massive amounts of firepower and brutalize civilians. It has been bloodied very badly indeed. If, as seems plausible, it has taken losses (killed, wounded, missing, and imprisoned) of a quarter or more of the forces it committed to this war, it may teeter on the verge of collapse. We can see the indicators in reports from the battlefield: equipment abandoned, officers killed by their own men, desperate attempts to dragoon young men into military service, and blocking units to shoot deserters. The Russian military has not established, let alone maintained, control of the air. Russia threw three-quarters of its ground-combat forces into Ukraine, where they were driven from one theater and severely handled in the others, and now has no real reserves on which to draw.
Why, then, the impending escalation of the war in the east and the south? What explains the desperate throw of the dice by the Russian high command? One may assume that neither Putin, nor his senior advisers, nor even senior subordinate commanders have an accurate picture of the situation on the ground. They know that they have been humiliated, but they do not have a feel of the battlefield. As stewards of a military that cannot adequately care for its wounded and that abandons its dead, they don’t care about the human price they are paying. In a system built on lies and corruption, they receive or pass on falsely optimistic information. Having sought to upend the notion of truth in the West, they now fall victim to their own pervasive untruths.
And so Putin will order offensives that, if confronted by a well-resourced Ukrainian foe, can effectively destroy his own army. The challenge for the West is to ensure that this is its fate.
The Europeans have been, unsurprisingly, far from uniform in their reactions: Within Germany, the foreign minister from the Green Party is staunch; the chancellor is erratic; some members of his own party are timid. Britain is splendidly assertive. Poland and the Baltic states are positively heroic, while Hungary, Austria, and a few others are ambivalent or worse.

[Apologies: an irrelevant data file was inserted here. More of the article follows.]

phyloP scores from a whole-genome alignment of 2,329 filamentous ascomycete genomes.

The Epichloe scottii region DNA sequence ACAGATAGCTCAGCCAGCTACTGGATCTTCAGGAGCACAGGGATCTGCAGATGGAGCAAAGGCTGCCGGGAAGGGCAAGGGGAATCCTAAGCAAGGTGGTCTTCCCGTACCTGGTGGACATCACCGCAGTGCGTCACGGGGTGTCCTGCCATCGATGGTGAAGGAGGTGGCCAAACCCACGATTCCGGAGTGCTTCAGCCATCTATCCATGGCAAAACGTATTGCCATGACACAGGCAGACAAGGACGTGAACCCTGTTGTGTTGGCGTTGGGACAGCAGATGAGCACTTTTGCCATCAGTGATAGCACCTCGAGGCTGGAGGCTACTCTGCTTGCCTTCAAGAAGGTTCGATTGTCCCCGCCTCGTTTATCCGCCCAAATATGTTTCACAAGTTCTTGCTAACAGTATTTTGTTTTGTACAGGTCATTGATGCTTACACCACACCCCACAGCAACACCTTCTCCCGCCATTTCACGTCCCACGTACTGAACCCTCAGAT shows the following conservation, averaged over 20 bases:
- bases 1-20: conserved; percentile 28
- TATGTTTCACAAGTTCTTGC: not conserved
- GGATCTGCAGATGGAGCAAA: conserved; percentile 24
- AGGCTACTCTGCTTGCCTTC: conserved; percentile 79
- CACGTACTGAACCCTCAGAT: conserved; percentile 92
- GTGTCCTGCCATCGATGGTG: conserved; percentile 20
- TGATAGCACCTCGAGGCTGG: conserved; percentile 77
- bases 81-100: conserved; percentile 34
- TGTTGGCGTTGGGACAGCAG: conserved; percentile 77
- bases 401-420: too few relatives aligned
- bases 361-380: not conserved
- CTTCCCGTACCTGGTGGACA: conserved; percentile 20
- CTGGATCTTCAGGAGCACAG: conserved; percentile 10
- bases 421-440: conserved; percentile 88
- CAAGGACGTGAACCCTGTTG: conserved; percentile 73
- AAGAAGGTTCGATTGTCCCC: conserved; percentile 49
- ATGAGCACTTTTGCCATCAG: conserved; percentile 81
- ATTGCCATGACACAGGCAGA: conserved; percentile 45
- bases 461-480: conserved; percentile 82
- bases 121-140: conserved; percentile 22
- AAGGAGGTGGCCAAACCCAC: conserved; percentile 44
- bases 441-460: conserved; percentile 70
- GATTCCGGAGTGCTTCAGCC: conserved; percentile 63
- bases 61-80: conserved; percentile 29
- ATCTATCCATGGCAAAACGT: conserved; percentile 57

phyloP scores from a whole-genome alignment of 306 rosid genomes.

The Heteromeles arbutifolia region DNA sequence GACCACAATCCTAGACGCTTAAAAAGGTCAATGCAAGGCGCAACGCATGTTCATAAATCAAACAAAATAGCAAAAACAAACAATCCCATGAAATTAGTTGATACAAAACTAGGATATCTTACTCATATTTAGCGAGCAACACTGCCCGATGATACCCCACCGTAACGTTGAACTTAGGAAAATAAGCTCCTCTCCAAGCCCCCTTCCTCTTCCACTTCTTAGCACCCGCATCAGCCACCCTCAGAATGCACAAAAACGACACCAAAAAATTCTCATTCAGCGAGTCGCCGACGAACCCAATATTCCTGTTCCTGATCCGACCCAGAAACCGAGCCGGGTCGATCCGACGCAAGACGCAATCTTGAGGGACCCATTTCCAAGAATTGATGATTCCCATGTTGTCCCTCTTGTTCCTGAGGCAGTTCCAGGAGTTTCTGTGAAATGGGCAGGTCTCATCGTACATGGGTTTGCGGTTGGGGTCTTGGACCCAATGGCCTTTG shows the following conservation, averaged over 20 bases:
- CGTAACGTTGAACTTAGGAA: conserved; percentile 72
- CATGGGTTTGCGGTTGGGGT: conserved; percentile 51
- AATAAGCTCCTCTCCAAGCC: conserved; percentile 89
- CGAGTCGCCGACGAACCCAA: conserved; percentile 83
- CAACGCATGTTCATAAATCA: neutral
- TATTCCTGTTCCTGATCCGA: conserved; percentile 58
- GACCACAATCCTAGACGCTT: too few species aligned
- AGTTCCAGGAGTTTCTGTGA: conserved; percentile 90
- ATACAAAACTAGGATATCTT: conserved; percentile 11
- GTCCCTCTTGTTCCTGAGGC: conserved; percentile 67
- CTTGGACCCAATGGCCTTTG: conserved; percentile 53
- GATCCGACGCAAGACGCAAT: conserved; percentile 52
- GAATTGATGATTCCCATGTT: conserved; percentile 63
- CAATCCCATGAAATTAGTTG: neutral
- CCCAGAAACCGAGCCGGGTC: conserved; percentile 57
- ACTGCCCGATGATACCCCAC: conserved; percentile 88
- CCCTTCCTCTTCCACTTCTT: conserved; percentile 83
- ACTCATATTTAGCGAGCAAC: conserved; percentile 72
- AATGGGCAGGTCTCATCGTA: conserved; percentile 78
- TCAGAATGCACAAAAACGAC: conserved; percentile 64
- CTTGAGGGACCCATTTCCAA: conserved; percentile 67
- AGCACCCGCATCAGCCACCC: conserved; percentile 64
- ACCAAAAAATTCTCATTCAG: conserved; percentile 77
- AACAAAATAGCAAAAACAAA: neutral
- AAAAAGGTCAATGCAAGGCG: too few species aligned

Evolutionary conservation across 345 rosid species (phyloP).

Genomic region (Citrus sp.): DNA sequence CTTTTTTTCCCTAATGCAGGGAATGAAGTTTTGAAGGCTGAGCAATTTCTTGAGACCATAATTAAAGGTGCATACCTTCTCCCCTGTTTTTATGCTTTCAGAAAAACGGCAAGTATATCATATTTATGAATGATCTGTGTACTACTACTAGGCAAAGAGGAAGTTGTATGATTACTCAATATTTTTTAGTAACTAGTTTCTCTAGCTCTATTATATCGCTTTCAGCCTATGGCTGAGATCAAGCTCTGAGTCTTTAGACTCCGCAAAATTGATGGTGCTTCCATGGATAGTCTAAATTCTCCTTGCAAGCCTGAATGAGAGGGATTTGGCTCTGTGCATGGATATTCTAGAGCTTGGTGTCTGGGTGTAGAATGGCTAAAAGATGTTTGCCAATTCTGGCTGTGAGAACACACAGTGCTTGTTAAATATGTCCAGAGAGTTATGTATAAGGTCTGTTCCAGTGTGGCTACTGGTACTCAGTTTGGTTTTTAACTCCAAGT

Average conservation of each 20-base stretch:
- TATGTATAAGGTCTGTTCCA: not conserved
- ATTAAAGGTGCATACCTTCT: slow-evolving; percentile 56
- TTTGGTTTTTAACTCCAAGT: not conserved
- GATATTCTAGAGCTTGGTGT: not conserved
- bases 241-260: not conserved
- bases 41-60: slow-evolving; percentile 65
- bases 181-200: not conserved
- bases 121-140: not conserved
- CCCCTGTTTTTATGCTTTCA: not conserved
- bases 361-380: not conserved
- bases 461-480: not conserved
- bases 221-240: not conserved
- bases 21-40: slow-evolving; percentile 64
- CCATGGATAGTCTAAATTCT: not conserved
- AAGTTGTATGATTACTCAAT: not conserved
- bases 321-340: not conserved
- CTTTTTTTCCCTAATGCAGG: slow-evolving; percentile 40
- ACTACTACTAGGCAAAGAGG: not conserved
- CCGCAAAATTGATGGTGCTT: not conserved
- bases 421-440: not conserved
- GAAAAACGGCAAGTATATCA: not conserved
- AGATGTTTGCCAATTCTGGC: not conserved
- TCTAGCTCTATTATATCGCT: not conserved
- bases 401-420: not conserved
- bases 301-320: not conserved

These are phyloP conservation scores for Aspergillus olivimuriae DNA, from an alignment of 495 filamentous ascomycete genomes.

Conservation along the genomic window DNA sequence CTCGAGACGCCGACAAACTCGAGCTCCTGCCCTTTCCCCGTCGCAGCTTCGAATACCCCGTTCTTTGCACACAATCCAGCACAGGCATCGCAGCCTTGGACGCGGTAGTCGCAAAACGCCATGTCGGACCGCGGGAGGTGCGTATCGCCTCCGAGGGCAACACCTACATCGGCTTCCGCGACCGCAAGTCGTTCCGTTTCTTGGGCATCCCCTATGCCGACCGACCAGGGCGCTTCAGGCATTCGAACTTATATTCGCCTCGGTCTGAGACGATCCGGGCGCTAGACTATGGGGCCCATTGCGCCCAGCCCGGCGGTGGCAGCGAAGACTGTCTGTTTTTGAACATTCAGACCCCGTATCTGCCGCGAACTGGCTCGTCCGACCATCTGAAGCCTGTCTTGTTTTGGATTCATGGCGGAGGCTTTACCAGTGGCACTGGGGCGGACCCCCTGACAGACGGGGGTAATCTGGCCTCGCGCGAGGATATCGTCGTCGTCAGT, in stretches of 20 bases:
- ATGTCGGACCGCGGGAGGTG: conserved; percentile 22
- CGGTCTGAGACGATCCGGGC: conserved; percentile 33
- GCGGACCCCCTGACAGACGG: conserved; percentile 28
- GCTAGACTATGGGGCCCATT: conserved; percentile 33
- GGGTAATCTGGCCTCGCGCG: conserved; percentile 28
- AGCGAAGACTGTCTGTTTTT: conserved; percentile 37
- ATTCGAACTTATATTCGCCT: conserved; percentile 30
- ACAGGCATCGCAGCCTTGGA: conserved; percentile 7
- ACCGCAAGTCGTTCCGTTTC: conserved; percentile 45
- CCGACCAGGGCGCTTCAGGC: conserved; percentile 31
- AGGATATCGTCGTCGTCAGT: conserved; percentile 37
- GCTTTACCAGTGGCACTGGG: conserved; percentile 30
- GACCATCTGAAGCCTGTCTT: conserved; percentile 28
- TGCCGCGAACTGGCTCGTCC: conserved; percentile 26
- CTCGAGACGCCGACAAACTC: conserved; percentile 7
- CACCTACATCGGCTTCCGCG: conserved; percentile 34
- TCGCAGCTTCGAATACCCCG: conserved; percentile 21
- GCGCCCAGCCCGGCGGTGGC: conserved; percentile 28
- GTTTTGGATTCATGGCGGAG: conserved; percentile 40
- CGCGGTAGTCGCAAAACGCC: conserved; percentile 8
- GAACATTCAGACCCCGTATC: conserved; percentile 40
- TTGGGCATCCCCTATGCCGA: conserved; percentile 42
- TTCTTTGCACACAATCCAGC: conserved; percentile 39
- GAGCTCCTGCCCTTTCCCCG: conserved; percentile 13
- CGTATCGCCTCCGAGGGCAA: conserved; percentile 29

The United States is doing many of the right things. It has provided a lot of portable missiles, as well as drones and nonlethal gear. It has facilitated the transfer of heavier equipment, such as Slovak S-300 surface-to-air missiles, which it backfilled with Patriot systems. President Joe Biden and some of his key aides have said the right things about Ukraine’s right to freely exist within its rightful borders. But in other respects, America has failed.
In Washington, the metronome of war ticks too slowly. The administration has not taken advantage of the near-unanimous support for Ukraine in Congress—a marvel of bipartisanship in this contentious period of American politics—to press for much larger sums (in the tens of billions of dollars) for the Ukrainian military. It has moved slowly to procure for Ukraine the heavier kinds of weapons that it knows are needed. Its attention wanders to a domestic agenda that was in trouble before the war, and that pales in significance now. It does not seem to have senior leaders inclined to bulldoze bureaucratic obstacles and cut red tape. It feels like business as usual in the Pentagon. Some Russian banks have been sanctioned, but not others. And multinational corporations have not yet been confronted with a simple ultimatum: You can do business in the United States or in Russia, but not in both.